Original article

Results of the Swiss Health Survey 2007

Usage of complementary medicine across Switzerland

DOI: https://doi.org/10.4414/smw.2012.13666
Publication Date: 12.08.2012
Swiss Med Wkly. 2012;142:w13666

Sabine D Klein, Martin Frei-Erb, Ursula Wolf

Please find the affiliations for this article in the PDF.


QUESTIONS UNDER STUDY: This study investigated the use among the Swiss adult population and regional dissemination of various methods of complementary medicine (CM) provided by physicians or therapists in Switzerland.

METHODS: Data of the Swiss Health Survey 2007 were used, which comprised a telephone interview followed by a written questionnaire (18,760 and 14,432 respondents, respectively) and included questions about people's state of health, health insurance and usage of health services. Users and non-users of CM were compared using logistic regression models.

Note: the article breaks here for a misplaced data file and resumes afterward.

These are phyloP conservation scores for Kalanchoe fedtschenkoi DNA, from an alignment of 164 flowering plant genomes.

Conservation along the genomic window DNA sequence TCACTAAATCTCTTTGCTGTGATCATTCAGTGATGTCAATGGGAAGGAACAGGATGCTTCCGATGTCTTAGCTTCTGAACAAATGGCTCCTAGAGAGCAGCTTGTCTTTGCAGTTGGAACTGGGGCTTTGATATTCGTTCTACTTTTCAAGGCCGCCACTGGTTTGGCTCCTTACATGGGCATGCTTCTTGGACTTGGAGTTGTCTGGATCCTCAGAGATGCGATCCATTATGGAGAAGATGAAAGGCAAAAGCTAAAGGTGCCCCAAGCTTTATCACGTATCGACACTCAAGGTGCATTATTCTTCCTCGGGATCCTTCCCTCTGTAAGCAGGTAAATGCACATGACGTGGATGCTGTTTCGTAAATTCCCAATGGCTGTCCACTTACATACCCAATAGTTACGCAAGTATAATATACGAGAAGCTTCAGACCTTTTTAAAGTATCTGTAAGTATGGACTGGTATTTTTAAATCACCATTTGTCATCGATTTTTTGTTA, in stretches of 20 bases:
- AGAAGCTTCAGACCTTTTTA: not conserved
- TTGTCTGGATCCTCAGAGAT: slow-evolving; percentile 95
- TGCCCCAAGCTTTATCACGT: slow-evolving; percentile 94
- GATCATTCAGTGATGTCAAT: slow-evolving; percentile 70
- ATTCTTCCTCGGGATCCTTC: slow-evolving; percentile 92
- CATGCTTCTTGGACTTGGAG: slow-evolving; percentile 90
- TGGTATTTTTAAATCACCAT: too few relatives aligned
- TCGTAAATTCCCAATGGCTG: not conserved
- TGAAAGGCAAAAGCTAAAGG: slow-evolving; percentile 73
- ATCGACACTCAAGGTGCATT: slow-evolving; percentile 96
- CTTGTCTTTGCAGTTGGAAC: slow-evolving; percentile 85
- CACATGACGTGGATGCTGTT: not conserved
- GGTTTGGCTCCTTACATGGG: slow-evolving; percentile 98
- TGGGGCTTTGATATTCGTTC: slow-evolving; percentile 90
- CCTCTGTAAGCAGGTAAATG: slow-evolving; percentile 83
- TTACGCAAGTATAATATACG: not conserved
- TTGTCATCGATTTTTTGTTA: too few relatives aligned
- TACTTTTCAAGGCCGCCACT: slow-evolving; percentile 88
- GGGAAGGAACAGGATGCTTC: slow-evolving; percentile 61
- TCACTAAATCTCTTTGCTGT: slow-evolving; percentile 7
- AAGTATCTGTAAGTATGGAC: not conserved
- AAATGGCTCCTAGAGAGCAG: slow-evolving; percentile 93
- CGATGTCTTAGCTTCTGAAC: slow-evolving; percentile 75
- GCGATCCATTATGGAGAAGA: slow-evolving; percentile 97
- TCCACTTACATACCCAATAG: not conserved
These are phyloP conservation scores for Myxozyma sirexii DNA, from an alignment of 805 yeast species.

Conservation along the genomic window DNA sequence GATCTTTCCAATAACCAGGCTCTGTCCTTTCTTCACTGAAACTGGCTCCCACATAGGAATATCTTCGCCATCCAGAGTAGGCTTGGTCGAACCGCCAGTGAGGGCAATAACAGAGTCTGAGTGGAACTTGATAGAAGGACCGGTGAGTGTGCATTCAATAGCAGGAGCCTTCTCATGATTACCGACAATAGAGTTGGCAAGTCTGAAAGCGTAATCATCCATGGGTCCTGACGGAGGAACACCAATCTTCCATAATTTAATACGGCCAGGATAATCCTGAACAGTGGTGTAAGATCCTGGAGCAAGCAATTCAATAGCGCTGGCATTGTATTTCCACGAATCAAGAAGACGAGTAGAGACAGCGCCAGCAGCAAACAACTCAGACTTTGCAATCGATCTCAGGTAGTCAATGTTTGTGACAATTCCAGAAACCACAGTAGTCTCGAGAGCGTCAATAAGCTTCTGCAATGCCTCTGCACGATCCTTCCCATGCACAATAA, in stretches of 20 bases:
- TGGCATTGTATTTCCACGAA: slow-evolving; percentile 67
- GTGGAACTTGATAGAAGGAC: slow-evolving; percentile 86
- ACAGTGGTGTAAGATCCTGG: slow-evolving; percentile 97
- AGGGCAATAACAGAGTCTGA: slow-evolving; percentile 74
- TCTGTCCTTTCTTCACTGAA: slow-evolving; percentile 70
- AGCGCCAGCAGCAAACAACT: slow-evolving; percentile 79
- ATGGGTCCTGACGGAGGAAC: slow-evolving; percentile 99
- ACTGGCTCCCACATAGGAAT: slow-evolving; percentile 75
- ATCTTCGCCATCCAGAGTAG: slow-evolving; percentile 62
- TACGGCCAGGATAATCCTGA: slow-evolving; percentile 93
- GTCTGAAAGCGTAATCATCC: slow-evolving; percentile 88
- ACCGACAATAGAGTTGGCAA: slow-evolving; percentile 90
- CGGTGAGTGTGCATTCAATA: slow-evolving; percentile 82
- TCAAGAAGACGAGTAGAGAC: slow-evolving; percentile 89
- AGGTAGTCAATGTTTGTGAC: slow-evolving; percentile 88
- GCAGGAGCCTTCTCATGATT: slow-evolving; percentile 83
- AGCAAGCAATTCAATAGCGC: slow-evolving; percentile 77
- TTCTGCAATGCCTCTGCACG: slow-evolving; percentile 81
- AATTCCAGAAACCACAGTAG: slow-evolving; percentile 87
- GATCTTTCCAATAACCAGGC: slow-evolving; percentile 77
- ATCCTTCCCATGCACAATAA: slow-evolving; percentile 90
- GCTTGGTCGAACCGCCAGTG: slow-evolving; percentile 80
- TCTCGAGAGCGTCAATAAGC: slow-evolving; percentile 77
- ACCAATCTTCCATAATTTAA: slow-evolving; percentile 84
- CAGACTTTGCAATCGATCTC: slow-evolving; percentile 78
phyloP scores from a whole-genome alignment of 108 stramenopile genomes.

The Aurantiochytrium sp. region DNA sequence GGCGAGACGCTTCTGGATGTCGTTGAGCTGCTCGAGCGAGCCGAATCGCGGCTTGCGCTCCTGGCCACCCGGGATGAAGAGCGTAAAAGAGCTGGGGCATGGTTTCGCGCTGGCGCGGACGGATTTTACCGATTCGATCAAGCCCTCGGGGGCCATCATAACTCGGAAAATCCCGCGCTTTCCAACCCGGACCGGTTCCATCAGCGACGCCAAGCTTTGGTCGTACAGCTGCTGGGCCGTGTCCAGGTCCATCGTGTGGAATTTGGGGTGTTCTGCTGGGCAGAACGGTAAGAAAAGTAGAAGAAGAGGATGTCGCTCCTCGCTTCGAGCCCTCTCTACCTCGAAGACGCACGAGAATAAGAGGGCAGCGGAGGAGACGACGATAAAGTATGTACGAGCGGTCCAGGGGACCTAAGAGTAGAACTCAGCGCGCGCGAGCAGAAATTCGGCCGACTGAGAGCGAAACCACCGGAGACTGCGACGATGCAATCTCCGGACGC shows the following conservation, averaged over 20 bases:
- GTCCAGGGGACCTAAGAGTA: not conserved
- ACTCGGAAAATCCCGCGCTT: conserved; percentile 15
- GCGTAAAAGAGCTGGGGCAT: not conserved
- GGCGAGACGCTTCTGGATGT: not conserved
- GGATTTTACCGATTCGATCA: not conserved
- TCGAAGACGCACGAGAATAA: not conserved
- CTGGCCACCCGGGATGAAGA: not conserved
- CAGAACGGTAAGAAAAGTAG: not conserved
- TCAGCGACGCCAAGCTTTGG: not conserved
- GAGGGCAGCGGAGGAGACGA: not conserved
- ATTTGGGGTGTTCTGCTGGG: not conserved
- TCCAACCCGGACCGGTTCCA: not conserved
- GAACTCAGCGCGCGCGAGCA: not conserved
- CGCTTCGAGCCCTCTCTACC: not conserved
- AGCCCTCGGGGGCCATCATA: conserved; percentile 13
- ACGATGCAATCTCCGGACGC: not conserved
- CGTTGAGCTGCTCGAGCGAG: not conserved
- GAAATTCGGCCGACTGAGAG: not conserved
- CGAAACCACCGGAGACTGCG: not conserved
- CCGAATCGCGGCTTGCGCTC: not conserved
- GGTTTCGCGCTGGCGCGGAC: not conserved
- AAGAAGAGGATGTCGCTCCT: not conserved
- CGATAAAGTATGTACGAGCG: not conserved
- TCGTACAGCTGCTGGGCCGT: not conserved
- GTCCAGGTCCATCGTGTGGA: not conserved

RESULTS: The most popular CM methods were homeopathy, osteopathy, acupuncture and shiatsu/foot reflexology. 30.5% of women and 15.2% of men used at least one CM method in the 12 months preceding the survey. Lake Geneva region and central Switzerland had more CM users than the other regions. Women, people between 25 and 64 years of age and people with higher levels of education were more likely to use CM. 53.5% of the adult population had a supplemental health insurance for CM treatments. 32.9% of people with such an insurance used CM during the 12 months preceding the survey, and so did 12.0% of people without additional insurance.

CONCLUSIONS: Almost one fourth of the Swiss adult population had used CM within the past 12 months. User profiles were comparable to those in other countries. Despite a generally lower self-perceived health status, elderly people were less likely to use CM.

Keywords: Switzerland, complementary medicine, CAM, survey